2) How do I send the right information into the brain?

These two things are happening naturally in your brain all the time. Right now, your eyes are making a specific set of horizontal movements that allow you to read this sentence. That’s the brain’s neurons outputting information to a machine (your eyes) and the machine receiving the command and responding.

Explaining EEG
Imagine that the brain is a baseball stadium, its neurons are the members of the crowd, and the information we want is, instead of electrical activity, vocal cord activity. In that case, EEG would be like a group of microphones placed outside the stadium, against the stadium’s outer walls. You’d be able to hear when the crowd was cheering and maybe predict the type of thing they were cheering about. You’d be able to hear telltale signs that it was between innings and maybe whether or not it was a close game. You could probably detect when something abnormal happened. But that’s about it.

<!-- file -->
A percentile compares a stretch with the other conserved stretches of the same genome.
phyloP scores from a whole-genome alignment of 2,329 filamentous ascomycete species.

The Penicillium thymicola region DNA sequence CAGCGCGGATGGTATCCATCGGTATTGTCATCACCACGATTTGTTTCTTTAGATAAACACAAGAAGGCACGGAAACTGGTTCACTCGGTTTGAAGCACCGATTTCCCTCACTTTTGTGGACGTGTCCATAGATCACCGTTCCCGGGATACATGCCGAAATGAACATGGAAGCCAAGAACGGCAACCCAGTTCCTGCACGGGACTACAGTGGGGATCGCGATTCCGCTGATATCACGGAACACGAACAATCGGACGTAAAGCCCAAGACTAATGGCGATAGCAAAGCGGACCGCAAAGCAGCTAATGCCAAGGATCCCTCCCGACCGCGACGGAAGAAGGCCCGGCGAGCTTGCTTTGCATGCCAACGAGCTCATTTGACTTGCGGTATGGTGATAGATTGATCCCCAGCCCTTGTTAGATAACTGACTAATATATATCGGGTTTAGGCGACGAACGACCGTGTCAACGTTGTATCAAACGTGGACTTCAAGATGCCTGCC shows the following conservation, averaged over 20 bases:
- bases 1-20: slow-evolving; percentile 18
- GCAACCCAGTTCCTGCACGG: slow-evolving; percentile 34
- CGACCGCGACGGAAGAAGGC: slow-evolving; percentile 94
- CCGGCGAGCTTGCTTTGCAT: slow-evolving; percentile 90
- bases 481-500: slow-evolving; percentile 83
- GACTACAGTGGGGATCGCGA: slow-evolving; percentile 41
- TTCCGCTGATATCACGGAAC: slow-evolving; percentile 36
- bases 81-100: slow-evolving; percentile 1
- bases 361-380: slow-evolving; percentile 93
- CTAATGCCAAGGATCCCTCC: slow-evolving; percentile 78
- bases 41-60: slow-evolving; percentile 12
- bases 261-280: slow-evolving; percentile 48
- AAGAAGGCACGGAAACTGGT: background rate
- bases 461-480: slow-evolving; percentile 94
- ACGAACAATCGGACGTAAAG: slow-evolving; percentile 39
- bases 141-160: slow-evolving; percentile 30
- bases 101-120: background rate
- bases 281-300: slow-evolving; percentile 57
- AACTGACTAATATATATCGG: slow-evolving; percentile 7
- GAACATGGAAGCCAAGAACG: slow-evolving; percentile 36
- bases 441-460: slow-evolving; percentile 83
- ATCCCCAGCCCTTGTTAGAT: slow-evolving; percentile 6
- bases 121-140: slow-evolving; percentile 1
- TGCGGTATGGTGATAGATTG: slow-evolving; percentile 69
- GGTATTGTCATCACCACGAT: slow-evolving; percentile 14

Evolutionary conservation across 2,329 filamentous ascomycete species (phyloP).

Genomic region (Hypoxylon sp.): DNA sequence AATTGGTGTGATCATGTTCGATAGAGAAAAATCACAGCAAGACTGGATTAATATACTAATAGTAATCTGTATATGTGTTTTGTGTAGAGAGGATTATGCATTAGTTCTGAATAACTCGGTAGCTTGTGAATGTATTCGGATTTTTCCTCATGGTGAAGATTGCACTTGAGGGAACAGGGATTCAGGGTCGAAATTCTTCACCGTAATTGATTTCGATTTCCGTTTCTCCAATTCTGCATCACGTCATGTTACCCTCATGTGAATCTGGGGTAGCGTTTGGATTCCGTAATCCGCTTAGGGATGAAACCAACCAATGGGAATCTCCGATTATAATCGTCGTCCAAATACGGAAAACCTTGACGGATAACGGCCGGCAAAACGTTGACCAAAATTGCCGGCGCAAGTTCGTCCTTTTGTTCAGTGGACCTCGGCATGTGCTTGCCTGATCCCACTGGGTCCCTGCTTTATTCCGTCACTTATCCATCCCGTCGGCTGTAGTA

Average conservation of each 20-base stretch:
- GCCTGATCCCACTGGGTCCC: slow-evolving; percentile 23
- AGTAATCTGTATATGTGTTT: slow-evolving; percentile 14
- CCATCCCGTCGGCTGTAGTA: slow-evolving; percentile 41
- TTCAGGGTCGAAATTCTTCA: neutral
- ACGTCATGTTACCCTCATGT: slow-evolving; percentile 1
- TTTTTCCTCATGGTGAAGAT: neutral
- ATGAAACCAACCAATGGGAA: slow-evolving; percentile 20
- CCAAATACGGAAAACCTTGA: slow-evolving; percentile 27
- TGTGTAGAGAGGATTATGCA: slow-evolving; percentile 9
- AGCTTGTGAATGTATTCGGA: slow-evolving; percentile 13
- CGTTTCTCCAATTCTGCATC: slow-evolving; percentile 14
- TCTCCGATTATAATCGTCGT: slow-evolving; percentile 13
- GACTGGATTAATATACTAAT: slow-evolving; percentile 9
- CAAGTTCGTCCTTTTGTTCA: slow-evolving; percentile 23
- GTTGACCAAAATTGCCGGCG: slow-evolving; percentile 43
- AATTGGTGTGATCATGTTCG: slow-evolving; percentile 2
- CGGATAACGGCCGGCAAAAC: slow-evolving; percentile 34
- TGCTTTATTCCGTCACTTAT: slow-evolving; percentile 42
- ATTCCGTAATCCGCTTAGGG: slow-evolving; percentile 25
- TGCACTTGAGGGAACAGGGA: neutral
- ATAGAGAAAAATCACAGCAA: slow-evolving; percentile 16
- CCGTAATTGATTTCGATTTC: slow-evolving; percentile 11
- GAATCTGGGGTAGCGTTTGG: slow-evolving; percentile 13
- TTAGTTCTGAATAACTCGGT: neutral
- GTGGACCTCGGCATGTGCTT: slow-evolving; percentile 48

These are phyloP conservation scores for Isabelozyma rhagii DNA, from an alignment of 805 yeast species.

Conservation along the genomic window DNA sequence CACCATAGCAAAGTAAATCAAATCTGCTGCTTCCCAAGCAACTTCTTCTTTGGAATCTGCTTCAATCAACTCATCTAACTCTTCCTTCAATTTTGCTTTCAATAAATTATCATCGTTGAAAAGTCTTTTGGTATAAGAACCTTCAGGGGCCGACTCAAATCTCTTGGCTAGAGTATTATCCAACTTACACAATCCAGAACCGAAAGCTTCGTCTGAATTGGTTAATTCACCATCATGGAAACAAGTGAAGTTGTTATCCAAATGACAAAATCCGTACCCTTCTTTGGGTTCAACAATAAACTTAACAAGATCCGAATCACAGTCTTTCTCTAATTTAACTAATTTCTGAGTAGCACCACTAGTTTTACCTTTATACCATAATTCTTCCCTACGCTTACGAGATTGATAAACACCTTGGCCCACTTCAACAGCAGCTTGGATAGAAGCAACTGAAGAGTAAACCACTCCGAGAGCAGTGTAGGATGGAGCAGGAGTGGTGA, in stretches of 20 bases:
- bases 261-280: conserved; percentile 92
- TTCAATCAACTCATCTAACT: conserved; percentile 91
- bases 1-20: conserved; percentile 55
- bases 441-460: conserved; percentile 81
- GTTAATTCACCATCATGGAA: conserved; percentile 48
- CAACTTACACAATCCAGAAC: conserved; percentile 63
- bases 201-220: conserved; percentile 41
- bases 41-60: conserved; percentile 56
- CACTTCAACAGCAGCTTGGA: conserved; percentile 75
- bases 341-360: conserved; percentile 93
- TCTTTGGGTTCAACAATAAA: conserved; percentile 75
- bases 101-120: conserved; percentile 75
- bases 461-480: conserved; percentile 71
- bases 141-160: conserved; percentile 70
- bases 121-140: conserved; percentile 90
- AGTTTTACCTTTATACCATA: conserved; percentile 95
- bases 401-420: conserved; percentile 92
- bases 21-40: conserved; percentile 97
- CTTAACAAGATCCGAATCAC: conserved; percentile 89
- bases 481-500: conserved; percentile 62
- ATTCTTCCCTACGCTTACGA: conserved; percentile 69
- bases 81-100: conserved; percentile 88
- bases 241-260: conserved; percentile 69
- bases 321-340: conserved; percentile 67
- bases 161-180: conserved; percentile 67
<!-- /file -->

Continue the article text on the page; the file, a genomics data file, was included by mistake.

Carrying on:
On how many simultaneous neural connections are needed
We need higher bandwidth if this is gonna become a big thing. Way higher bandwidth.

The Neuralink team threw out the number “one million simultaneously recorded neurons” when talking about an interface that could really change the world. I’ve also heard 100,000 as a number that would allow for the creation of a wide range of incredibly useful BMIs with a variety of applications.

... Sometimes called Stevenson’s Law, this research suggests that the number of neurons we can simultaneously record seems to consistently double every 7.4 years. If that rate continues, it’ll take us till the end of this century to reach a million, and until 2225 to record every neuron in the brain and get our totally complete wizard hat.

Whatever the equivalent of the integrated circuit is for BMIs isn’t here yet, because 7.4 years is too big a number to start a revolution. The breakthrough here isn’t the device that can record a million neurons—it’s the paradigm shift that makes the future of that graph look more like Moore’s Law and less like Stevenson’s Law. Once that happens, a million neurons will follow.